A natural, biodegradable spray made from cornstarch could help farmers protect their crops from toxic substances from fungi.
The spray, actually considered a bioplastic, delivers beneficial microbes that help fight off pathogens, including aflatoxins, which are produced by some strains of Aspergillus fungi.
Aflatoxins are dangerous in high quantities and are known to cause liver disease and cancer in humans, fish, livestock and domestic pets, among other animals. Harmful aflatoxins can contaminate crops like cotton, corn and peanuts.
These toxins are regulated by the U.S. Food and Drug Administration, and crops with more than 20 parts per billion of aflatoxins cannot be sold. Each year, farmers in the U.S. lose up to $500 million in contaminated crops.
The crop protection spray, developed by pathologists Hamed Abbas and Cesar Accinelli, was found to reduce aflatoxin contamination in corn by up to 97% in studies conducted in 2016 and 2017.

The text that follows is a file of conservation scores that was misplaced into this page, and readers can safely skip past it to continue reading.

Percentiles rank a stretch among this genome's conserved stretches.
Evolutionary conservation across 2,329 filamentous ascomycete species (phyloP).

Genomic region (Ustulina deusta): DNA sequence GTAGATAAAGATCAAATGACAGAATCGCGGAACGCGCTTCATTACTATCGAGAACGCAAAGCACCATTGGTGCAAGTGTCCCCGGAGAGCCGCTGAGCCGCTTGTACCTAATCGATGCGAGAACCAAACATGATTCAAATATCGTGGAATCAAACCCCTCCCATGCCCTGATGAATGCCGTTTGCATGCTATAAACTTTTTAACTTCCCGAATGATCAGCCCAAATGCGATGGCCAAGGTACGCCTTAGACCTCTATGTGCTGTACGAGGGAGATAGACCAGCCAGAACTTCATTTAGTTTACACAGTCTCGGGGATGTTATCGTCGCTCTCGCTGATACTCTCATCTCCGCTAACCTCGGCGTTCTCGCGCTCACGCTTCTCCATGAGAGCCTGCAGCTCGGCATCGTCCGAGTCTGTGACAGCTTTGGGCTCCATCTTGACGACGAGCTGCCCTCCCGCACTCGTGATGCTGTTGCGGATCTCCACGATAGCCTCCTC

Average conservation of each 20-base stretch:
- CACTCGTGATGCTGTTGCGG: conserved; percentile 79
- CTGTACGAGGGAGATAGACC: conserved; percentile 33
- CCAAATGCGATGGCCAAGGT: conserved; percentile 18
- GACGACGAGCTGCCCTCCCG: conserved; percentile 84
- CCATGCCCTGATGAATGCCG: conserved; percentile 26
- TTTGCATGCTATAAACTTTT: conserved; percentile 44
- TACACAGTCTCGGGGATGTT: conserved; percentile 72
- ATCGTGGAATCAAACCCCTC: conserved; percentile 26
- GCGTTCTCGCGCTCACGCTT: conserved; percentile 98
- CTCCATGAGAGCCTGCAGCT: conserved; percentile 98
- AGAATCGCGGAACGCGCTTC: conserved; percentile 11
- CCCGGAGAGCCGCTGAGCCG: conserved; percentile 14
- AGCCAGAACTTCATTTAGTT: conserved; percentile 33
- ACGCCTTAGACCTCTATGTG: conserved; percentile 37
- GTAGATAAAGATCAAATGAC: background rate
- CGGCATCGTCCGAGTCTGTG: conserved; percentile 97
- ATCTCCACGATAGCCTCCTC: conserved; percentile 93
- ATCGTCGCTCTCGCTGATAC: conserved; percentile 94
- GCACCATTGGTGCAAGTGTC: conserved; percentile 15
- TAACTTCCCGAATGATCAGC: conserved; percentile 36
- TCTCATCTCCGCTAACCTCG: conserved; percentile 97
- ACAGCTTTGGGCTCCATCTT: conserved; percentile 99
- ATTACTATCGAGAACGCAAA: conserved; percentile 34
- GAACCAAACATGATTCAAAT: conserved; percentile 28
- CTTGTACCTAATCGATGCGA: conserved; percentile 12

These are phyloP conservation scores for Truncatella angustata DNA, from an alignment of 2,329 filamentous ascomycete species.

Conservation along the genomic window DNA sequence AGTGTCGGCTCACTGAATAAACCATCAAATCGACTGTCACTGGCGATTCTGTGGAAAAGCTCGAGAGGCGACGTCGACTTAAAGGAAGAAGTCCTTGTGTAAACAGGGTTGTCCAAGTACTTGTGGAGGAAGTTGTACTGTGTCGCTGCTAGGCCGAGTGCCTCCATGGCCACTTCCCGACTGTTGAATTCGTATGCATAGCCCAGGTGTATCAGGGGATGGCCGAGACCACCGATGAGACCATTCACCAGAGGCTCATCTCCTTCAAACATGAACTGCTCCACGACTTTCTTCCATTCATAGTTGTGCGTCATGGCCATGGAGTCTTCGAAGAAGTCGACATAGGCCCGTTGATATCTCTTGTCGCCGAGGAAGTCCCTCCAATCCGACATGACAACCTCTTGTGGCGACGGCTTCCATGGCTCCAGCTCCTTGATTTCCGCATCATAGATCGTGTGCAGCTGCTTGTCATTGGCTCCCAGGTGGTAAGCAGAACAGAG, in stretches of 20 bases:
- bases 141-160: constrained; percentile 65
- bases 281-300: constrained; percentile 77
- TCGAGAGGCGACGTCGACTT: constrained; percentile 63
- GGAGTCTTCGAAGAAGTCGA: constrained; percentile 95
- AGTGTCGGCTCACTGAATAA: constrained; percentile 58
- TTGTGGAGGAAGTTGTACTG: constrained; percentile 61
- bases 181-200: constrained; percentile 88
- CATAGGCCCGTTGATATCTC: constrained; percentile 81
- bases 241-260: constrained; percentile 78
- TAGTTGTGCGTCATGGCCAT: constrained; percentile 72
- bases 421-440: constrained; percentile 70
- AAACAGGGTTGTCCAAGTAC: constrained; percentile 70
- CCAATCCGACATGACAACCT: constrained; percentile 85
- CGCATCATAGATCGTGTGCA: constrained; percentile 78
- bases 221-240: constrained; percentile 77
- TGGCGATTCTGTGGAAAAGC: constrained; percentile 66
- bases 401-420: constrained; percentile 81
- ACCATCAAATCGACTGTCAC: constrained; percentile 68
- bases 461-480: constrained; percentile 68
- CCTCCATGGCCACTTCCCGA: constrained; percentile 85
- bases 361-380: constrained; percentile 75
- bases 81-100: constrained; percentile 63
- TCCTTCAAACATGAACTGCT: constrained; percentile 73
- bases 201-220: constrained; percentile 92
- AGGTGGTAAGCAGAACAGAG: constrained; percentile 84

The sprayable nature of this product makes it easier for farmers to coat the soil and all parts of the crops with the beneficial microbes, which come from strains of Aspergillus that do not produce aflatoxins.
“With the sprayable method, we don’t have to put the beneficial fungus or spore on a granule of bioplastic,” Abbas said in a press release “We melt the bioplastic into a liquid, mix in the biological control agent—a nontoxic, beneficial Aspergillus in this case—and then spray it on the plants or coat the seeds with it.”
The cornstarch in the spray helps it stick to plants. With a long shelf life and inexpensive production process, this spray is potentially a sustainable long-term crop protection solution.